Kingfisher offers beautiful display as photographer 'becomes a rock'
Eugene Beckes photo
A small stream flows into the canal two miles from our place in St. Ignatius. At that confluence, it also happens that the canal makes a 90-degree turn. The result of the waters merging in this way is a deeper and wider section of the canal; in fact, locals know it as a fairly good place to catch trout now and then. One of those locals is a female belted kingfisher.
Because I’d seen her there several times over the past six weeks, I decided it would be a good place to try for photos of the elusive bird. Belted kingfishers are known to be extremely wary; not easily photographed. Because of this and my past experience with them, I knew I would have to be very well camouflaged and still in order to have any chance of getting images of her.
Over the past ten days, I had propped two branches against the barbed-wire fence, which runs perpendicular to the stream and only a few feet from the confluence; my hope was that the kingfisher would value them as perches from which she could easily spy her prey. Long story and a few adjustments later, it worked. I’d seen her fishing from them a few times.
This morning, I decided to drive to the spot, rather than walk, because I wanted to get there earlier than she did (if she showed at all). I parked the car out of sight and, with my gear, walked towards the part of the fence I’m able to crawl under. Not halfway there, I saw her perched on the most favorable branch I’d placed; of course, she saw me, scolded me harshly (you think I’m kidding, I’m not) and fled.
While cursing myself for not getting there earlier, I arrived at the crawling-under spot, threw my pack over and made the passage. On the other side, I had to drop down to the small creek and cross and then situate myself next to the fence where I have a little cover from the wooden-fence posts and some vegetation in the area. That said, I’m still largely out in the open, and if she chose to perch on either of my well-placed branches, she could easily see me. That’s why I pulled out a mask and three layers of camouflage material. Wrapping the stuff around me and my pack, I did my best to look like a lichen-covered rock.
I had some hope she’d return, but after 45 minutes of waiting, I was beginning to have my doubts. Then, I heard her chattering, somewhere along the canal behind me. I was about to pull my body up into the best position when I saw her flying a big loop, heading for my perches. I froze and she came in, just as I was hoping she would. Trouble was, I was not in the best posture. I had nearly laid down on the hillside and needed to pull my torso back up to shooting height, not to mention lift the camera out of my lap and bring it up to my face. I knew if she detected any movement on my part she’d be gone in a flash, so I did my best impression of a rock. I hoped she would see and dive for a fish and that would give me just enough time to get into shooting position.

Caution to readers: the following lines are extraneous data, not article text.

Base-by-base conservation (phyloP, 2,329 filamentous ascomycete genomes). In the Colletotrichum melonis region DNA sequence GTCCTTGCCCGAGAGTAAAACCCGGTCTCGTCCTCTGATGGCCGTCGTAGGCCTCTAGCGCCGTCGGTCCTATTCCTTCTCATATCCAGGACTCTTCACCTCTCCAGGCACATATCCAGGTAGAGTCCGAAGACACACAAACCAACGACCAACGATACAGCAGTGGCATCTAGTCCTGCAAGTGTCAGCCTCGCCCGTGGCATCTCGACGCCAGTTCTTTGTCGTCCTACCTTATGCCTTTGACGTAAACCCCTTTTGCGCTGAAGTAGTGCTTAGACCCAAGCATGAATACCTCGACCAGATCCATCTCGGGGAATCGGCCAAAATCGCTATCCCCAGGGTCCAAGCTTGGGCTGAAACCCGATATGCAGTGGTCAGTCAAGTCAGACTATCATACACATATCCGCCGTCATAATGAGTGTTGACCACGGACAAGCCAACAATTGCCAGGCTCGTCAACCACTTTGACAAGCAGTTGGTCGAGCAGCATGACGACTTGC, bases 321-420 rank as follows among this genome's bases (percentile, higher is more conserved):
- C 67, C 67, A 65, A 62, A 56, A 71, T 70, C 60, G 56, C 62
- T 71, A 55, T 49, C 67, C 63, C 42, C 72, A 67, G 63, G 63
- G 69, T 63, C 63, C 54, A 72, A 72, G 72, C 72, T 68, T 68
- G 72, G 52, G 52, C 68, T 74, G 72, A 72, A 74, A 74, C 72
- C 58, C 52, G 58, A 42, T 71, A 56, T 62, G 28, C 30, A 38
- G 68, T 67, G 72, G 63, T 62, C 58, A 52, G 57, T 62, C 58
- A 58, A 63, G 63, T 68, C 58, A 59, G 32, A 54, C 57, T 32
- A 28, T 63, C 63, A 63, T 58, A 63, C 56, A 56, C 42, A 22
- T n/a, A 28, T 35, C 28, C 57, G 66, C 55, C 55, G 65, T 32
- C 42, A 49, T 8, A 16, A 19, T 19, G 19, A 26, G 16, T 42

She dove and I stayed frozen. The big splash when her body smacked the water was something to behold. Kingfishers are not shy about going after their prey. They go in head first with all the speed they can muster. Apparently, they are expert at gauging water depth and the peril of rocks on the floor of the streams and ponds they fish.
Several years ago, I watched a peregrine hawk that was trying to nail a kingfisher over the waters of Mission Reservoir. Every time the peregrine would close, the kingfisher dove into the water, throwing the hawk off. But each time the peregrine gained on the fisher, and I held my breath uneasily, watching this drama from the shore. The last time the kingfisher emerged, it made a brilliant strategic move and flew directly at me. My jaw dropped. The hawk, totally focused on the kingfisher, flew after it until suddenly it realized it was flying at a human being, at which point it totally lost its focus and flew away. The kingfisher flew past me and straight into the forest. Brilliant!
The raptors weren’t after today’s kingfisher, though, not that I witnessed, at least. Though I stayed frozen the first time the bird dove into the water, I took advantage of the second opportunity. Even so, she saw a little movement as I was trying to get the camera focused on her and was clearly aware of something a little unusual. Nevertheless, I was able to blaze away to the tune of 65 shots. Eventually, her wary nature took hold and off she flew. May she be ever wary. And may her fishing days be long and many.